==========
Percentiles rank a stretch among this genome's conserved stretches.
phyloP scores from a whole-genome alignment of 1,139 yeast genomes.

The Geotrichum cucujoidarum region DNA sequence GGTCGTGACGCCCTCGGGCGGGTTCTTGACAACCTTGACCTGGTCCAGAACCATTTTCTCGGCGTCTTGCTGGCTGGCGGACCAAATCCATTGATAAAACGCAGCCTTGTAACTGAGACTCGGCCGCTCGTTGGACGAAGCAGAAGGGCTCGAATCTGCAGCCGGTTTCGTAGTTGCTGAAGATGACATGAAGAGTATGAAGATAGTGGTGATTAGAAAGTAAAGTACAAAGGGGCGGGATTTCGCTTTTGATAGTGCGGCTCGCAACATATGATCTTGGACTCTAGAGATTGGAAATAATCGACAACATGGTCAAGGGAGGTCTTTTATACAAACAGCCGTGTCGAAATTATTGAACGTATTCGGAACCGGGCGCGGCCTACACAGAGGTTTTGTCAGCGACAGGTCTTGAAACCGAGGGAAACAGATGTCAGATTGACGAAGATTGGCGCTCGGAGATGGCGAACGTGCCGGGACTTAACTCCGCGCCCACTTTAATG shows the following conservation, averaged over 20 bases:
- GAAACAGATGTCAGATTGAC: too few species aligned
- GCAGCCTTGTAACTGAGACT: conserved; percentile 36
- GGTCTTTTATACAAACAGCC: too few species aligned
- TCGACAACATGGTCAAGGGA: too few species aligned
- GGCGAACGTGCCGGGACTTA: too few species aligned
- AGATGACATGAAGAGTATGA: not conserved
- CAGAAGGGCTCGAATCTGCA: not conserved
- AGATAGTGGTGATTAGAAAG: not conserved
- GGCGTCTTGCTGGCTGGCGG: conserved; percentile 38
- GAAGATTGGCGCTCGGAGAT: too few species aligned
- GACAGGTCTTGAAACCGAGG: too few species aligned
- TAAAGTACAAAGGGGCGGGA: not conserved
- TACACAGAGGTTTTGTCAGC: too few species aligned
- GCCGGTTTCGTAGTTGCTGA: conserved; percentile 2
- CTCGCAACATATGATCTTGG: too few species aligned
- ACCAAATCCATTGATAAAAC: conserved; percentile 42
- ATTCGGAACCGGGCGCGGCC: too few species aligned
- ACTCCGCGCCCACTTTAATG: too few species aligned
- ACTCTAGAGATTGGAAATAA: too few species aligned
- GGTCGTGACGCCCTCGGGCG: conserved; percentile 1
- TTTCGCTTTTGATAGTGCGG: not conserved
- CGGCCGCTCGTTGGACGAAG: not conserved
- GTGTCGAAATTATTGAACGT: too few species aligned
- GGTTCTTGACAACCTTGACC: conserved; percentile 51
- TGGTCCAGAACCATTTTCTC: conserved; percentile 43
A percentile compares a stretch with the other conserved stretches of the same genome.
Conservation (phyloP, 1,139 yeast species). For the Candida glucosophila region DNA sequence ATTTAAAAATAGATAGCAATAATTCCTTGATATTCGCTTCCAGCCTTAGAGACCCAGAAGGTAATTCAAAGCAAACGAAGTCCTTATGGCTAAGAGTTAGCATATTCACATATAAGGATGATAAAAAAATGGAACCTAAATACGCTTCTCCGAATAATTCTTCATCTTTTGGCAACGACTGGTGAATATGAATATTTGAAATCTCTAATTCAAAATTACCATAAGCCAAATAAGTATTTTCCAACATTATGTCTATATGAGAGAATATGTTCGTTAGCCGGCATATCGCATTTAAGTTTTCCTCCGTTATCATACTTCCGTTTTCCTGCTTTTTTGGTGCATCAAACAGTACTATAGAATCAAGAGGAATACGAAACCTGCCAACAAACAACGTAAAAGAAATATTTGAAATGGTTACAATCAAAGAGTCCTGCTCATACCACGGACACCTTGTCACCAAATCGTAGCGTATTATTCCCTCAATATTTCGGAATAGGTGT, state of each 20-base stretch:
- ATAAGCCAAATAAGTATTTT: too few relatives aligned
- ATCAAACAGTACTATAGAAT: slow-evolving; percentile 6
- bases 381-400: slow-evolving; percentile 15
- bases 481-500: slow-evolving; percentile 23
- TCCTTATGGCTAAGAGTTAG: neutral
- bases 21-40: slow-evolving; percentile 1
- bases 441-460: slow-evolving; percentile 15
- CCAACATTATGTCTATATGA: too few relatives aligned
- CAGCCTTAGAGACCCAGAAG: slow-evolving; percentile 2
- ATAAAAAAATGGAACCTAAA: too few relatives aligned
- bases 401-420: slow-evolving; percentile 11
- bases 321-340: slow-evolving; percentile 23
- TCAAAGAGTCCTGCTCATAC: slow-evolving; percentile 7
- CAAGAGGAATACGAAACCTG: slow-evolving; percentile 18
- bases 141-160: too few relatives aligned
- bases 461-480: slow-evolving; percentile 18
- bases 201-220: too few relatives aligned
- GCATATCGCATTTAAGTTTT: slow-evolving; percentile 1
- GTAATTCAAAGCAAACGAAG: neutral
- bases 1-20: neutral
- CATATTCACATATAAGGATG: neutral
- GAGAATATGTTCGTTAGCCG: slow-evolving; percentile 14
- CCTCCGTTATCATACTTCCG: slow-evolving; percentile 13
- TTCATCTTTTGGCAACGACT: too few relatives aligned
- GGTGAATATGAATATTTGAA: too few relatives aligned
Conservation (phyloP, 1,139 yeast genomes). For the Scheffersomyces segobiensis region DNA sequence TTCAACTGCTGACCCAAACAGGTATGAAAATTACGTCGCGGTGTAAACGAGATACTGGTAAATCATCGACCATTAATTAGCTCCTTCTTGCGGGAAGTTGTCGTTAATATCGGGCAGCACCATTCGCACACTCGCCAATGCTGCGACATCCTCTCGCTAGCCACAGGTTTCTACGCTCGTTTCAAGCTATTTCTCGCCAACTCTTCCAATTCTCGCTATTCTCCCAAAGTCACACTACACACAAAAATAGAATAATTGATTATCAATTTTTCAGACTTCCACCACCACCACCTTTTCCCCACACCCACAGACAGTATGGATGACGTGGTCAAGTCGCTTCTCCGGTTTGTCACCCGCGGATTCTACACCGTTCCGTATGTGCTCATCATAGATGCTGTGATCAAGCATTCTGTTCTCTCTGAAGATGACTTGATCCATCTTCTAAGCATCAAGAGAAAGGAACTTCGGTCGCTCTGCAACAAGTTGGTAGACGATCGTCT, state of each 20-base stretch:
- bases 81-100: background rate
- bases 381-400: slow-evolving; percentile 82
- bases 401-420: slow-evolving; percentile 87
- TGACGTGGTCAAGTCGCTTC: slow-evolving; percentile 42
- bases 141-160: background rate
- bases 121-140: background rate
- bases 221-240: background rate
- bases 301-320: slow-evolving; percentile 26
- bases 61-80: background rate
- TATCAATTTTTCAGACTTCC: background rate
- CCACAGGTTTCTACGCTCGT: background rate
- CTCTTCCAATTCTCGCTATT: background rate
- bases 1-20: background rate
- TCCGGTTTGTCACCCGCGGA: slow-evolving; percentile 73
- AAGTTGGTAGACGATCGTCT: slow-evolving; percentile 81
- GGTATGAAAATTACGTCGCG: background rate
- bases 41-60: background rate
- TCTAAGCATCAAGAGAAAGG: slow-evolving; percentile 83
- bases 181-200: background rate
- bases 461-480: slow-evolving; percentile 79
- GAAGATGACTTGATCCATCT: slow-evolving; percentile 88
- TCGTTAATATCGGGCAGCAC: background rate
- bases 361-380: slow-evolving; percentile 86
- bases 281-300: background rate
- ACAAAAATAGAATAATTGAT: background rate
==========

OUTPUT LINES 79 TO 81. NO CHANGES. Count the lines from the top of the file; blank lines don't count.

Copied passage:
- bases 361-380: slow-evolving; percentile 86
- bases 281-300: background rate
- ACAAAAATAGAATAATTGAT: background rate